Cynthia Colomb, Hermosa Middle School, Science
Bernadine Cotton, Tombaugh Elementary School, Mathematics

New York
Eliza Chung, The School at Columbia University, Mathematics
Lisbeth Uribe, The School at Columbia University, Science

North Carolina
Justin Osterstrom, Martin Gifted and Talented Magnet Middle School, Science
Kayonna Pitchford, Stoney Point Elementary School, Mathematics

North Dakota
Loni Miller, Saxvik Elementary School, Science
Angela Stoa-Lipp, Kennedy Elementary School, Mathematics

Ohio
Marcy Burns, Main Street Intermediate School, Science
Susan Dankworth, Thomas E. Hook Elementary School, Mathematics

Oklahoma
Rebekah Hammack, Stillwater Middle School, Science
Moriah Widener, Jenks West Intermediate School, Mathematics

Oregon
Maureen Murphy-Foelkl, Chapman Hill Elementary School, Science
Sarah Luvaas, Redland Elementary School, Mathematics

Pennsylvania
Karen Bungo, Horace Mann Elementary School, Mathematics
Geoffrey Selling, Germantown Friends School, Science

Puerto Rico
Esther Alvarez-Meléndez, Academia San Ignacio de Loyola, Science
Carmen Olmo, Saint John’s School, Mathematics

Rhode Island
Barbara Pellegrino, Harold F. Scott Elementary School, Mathematics
Debra Turchetti-Ramm, Sarah Dyer Barnes Elementary School, Science

South Carolina
Tammy Joiner, Little Mountain Elementary School, Mathematics
Rebecca Strong, Thomas C. Cario Middle School, Science

South Dakota
Roby Johnson, Holgate Middle School, Science
Crystal McMachen, East Middle School, Mathematics

Tennessee
Theresa Feliu, John Adams Elementary School, Mathematics
Nicole Resmondo, Gresham Middle School, Science

Texas
Erika Hassay, Live Oak Elementary School, Mathematics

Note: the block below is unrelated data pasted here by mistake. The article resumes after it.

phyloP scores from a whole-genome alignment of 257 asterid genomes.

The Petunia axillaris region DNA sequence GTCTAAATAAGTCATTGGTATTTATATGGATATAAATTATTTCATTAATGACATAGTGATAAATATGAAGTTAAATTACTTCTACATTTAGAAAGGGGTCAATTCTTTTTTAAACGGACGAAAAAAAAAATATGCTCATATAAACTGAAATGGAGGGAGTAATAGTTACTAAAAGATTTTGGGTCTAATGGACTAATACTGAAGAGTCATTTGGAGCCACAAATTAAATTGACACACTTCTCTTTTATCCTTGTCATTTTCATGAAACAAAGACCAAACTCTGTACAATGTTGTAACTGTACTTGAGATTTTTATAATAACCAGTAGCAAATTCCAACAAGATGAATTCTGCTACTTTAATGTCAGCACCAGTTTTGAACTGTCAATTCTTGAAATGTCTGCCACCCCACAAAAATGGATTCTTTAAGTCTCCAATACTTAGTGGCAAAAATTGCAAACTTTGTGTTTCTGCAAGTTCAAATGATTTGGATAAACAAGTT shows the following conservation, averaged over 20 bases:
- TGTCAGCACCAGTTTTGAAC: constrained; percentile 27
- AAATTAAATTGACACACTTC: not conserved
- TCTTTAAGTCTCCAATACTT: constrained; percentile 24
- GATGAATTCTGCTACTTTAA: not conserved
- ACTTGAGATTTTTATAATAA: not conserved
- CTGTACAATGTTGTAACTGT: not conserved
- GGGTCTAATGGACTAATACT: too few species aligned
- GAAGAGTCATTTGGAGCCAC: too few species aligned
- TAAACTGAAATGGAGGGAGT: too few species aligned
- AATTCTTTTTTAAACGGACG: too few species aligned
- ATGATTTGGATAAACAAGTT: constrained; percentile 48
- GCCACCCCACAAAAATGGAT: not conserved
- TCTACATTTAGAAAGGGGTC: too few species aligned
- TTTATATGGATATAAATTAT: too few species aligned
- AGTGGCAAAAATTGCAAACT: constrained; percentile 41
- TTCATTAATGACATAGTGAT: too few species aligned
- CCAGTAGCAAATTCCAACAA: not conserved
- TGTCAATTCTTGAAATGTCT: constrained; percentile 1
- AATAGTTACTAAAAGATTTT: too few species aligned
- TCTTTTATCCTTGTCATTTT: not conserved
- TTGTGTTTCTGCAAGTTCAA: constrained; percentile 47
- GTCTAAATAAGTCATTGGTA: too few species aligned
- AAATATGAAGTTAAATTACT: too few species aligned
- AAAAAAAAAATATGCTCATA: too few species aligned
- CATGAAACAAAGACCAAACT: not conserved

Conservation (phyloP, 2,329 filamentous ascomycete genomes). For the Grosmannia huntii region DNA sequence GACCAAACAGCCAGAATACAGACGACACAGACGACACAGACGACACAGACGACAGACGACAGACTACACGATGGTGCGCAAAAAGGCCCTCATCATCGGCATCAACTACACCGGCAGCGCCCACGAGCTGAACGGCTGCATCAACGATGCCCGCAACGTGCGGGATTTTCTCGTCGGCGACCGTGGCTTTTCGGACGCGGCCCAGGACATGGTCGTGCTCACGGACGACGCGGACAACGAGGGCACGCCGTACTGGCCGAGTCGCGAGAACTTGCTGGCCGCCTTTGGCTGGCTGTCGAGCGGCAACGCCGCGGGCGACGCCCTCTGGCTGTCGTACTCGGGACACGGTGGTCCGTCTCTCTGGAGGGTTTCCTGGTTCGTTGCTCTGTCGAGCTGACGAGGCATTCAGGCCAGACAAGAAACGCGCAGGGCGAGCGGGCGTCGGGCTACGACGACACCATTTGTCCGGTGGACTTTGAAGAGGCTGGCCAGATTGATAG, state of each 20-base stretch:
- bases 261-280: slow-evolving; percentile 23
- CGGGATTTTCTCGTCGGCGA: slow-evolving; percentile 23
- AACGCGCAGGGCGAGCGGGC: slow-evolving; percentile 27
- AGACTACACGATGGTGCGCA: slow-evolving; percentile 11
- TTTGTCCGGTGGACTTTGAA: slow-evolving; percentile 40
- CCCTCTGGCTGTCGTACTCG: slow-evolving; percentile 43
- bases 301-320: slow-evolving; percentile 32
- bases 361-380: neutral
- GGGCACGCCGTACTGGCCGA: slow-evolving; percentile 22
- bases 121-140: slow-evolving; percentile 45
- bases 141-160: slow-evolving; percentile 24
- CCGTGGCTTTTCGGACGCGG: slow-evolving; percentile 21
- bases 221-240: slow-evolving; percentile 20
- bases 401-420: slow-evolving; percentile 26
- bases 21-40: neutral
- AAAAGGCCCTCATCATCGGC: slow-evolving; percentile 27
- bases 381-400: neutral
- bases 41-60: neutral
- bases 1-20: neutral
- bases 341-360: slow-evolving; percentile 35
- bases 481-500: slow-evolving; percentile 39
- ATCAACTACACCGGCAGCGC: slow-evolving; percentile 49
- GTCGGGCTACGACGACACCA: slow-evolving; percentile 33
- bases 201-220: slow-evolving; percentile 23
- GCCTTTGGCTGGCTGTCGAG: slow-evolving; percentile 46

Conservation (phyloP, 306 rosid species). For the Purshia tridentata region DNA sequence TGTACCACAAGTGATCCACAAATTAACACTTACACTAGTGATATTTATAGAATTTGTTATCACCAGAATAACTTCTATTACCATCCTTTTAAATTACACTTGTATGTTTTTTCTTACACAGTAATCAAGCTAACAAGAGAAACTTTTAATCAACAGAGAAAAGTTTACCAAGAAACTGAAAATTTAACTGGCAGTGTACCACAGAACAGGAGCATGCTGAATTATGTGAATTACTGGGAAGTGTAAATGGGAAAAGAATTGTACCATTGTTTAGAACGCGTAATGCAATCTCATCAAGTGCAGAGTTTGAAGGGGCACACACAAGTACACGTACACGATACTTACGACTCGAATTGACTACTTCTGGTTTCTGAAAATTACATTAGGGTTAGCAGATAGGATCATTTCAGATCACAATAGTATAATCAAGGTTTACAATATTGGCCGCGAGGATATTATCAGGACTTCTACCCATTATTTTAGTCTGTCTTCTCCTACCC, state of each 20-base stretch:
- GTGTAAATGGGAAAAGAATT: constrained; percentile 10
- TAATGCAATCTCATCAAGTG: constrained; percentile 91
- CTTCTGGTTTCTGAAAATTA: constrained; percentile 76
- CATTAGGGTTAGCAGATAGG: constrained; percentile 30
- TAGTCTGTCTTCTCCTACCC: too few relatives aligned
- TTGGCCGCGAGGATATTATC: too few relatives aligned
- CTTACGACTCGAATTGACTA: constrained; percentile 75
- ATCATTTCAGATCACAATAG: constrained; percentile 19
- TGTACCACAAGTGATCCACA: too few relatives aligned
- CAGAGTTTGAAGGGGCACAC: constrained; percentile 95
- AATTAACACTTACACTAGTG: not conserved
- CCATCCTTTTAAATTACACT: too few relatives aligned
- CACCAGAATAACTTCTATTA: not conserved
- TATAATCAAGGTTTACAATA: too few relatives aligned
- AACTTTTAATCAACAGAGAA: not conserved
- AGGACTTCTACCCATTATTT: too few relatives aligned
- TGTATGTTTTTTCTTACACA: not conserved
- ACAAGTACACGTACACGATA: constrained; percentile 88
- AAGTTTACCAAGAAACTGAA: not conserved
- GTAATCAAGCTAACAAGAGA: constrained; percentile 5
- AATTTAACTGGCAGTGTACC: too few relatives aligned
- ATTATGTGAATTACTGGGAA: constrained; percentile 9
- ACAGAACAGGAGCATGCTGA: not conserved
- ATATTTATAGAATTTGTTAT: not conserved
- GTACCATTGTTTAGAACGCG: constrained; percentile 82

Celena Miller, Cesar Chavez Elementary School, Science

U.S. Territories
Fina Leon Guerrero, Manuel Ulloa Lujan Elementary School, Mathematics
Richard Carlos Velasco, FBLG Middle School, Mathematics

Utah
Jalyn Kelley, Wilson Elementary School, Mathematics
Britnie Powell, Salt Lake Center for Science Education, Science

Vermont
Laura Botte Fretz, Edmunds Middle School, Mathematics
Lisa Marks, Ludlow Elementary School, Science

Virginia
Barbara-Ann Adcock, Pocahontas Elementary School, Science
Eric Imbrescia, Peak View Elementary School, Mathematics

Washington
Meredith Gannon, Sacajawea Elementary School, Science
Deborah Halperin, Laurelhurst Elementary School, Mathematics

West Virginia
Cynthia Evarts, Orchard View Intermediate School, Mathematics
Nancy Holdsworth, New Manchester Elementary School, Science

Wisconsin
Lori Baryenbruch, River Valley Elementary Spring Green, Science
Tina Parker, Sam Davey Elementary School, Mathematics

Wyoming
Gayla Hammer, Lander Middle School, Science
Nancy Windholz, Saratoga Elementary School, Mathematics

Grades 7-12 Award Cohort

Alabama
Ryan Reardon, Jefferson County International Baccalaureate School, Science
Joel White, Brooks High School, Mathematics

Alaska
Christopher Benshoof, Lathrop High School, Mathematics
Catherine Walker, Romig Middle School, Science

Arizona
Marizza Bailey, BASIS Scottsdale, Mathematics
Michael McKelvy, Basha High School, Science

Arkansas
Daniel Moix, Bryant High School, Mathematics
Diedre Young, Ridgway Christian High School, Science

California
Maria McClain, Deer Valley High School, Mathematics
Michael Towne, Citrus Hill High School, Science

Colorado
Lisa Bejarano, Aspen Valley High School, Mathematics
Jessica Noffsinger, STEM Magnet Lab School, Science

Connecticut
Richard Broggini, Smith Middle School, Science
Elizabeth Capasso, Jettie S. Tisdale School, Mathematics

Delaware
Robin Corrozi, Cape Henlopen High School, Mathematics
John Scali, MOT Charter High School, Science

District of Columbia
Shira Printup, McKinley Technology High School, Mathematics
Melanie Wiscount, McKinley Technology Education Campus, Science

DoDEA
Michal Turner, Vicenza Middle School, Mathematics

Florida
Tracy Smith, Bak Middle School of the Arts, Science
Kelly Zunkiewicz, Dr. Earl J. Lennard High School, Mathematics

Georgia
Marc Pedersen, Paulding County High School, Science
Cindy Apley Rose, Couch Middle School, Mathematics

Hawaii